A group of bipartisan senators has re-introduced a bipartisan bill that aims at making Daylight Savings Time (DST) permanent, arguing that the change will bring “stability” across the US.
On 14 March, clocks will move forward an hour, which means days will get sunnier and progressively longer. It became a federal law in the US to observe DST in 1966, but some states opted out of adhering to the change.
A similar, bill passed in Mr Rubio’s home state of Florida in 2018, saw the enactment of a year-round DST. However, for Florida’s change to apply, a change in the federal statute is required.
Fifteen other states: Arkansas, Alabama, California, Delaware, Georgia, Idaho, Louisiana, Maine, Ohio, Oregon, South Carolina, Tennessee, Utah, Washington, and Wyoming have passed similar laws, Mr Rubio said in a press release.
If enacted, “the country would not ‘fall back’ in November and would enjoy a full year of DST, instead of only eight months,” a bill summary says.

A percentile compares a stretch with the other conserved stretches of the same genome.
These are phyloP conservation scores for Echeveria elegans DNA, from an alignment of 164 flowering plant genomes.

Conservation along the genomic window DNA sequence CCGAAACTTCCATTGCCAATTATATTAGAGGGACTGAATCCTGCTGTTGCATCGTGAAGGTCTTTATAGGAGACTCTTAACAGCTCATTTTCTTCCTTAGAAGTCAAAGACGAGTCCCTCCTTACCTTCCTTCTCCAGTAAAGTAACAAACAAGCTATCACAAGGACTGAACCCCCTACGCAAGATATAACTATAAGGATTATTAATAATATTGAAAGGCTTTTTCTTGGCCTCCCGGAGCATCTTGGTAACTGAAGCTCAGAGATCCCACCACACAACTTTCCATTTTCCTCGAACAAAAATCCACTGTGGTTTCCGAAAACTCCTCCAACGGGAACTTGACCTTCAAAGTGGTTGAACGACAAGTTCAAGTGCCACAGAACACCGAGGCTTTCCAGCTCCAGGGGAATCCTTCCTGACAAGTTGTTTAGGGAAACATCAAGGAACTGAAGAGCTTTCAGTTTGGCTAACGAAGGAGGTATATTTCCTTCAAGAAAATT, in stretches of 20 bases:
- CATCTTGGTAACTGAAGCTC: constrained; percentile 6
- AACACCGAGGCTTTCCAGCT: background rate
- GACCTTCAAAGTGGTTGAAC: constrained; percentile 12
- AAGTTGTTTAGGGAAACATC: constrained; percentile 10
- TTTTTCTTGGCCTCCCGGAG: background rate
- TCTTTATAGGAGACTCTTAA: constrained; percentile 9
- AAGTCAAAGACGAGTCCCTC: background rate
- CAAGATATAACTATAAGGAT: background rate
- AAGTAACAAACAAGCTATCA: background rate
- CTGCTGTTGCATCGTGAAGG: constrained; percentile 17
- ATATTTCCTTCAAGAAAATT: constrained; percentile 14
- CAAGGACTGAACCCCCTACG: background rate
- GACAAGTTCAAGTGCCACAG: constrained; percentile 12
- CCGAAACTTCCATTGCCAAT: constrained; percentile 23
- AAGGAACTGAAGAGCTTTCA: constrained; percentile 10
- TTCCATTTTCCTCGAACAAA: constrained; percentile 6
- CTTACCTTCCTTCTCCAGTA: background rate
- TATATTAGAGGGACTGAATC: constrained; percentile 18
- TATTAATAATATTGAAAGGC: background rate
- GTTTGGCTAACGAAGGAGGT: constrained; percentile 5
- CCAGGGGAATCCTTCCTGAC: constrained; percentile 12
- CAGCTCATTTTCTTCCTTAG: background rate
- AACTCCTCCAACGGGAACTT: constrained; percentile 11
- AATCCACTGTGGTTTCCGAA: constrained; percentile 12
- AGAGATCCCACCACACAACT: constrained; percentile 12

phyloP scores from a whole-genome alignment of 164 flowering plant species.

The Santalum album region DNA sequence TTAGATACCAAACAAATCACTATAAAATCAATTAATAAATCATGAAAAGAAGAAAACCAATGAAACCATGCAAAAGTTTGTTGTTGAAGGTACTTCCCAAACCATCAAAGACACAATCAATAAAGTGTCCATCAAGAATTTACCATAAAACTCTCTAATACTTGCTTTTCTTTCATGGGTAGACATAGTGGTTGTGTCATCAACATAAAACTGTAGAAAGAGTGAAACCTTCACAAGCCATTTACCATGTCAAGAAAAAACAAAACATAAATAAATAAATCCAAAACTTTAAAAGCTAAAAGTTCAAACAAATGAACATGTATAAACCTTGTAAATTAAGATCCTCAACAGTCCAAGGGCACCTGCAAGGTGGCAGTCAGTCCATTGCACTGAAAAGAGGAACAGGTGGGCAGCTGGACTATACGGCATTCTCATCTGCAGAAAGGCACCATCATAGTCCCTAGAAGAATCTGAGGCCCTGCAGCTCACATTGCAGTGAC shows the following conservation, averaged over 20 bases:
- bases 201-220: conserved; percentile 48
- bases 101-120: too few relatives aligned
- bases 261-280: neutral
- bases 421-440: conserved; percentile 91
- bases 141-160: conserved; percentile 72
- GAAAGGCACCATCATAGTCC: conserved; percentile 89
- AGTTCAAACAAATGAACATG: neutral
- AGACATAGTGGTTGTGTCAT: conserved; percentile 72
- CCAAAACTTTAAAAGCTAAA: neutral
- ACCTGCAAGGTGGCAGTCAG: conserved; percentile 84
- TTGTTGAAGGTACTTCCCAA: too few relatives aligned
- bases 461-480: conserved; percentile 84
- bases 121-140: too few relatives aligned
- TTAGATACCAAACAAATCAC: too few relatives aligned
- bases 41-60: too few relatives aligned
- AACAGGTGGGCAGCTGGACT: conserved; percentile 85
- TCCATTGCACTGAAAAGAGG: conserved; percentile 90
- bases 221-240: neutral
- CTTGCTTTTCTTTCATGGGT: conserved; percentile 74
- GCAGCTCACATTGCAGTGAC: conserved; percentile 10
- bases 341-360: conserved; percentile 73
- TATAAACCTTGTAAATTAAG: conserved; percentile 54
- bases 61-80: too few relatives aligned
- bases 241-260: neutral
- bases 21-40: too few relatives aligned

“The bill would simply negate the need for Americans to change their clocks twice a year,” the press release reads.
Supporters of the bill have claimed that DST can lead to several benefits for the US economy and the country, such as reducing the number of car crashes, robberies, childhood obesity, and energy usage among many others.
The practice became widespread on 21 March 1918 as a way to reduce the number of hours homes needed to use lighting and electricity.
“The call to end the antiquated practice of clock changing is gaining momentum throughout the nation,” Mr Rubio said in a statement.
“Studies have shown many benefits of a year-round Daylight Saving Time, which is why the Florida legislature voted to make it permanent in 2018.”
Democratic Senator Ron Wyden said the act presents “a common-sense step to provide some much-needed stability for families in Oregon and across the nation.”
He said: “Springing forward and falling back year after year only creates unnecessary confusion while harming Americans’ health and our economy.
“Making Daylight Saving permanent would give folks an hour back of sunshine during the winter months when we need it most.”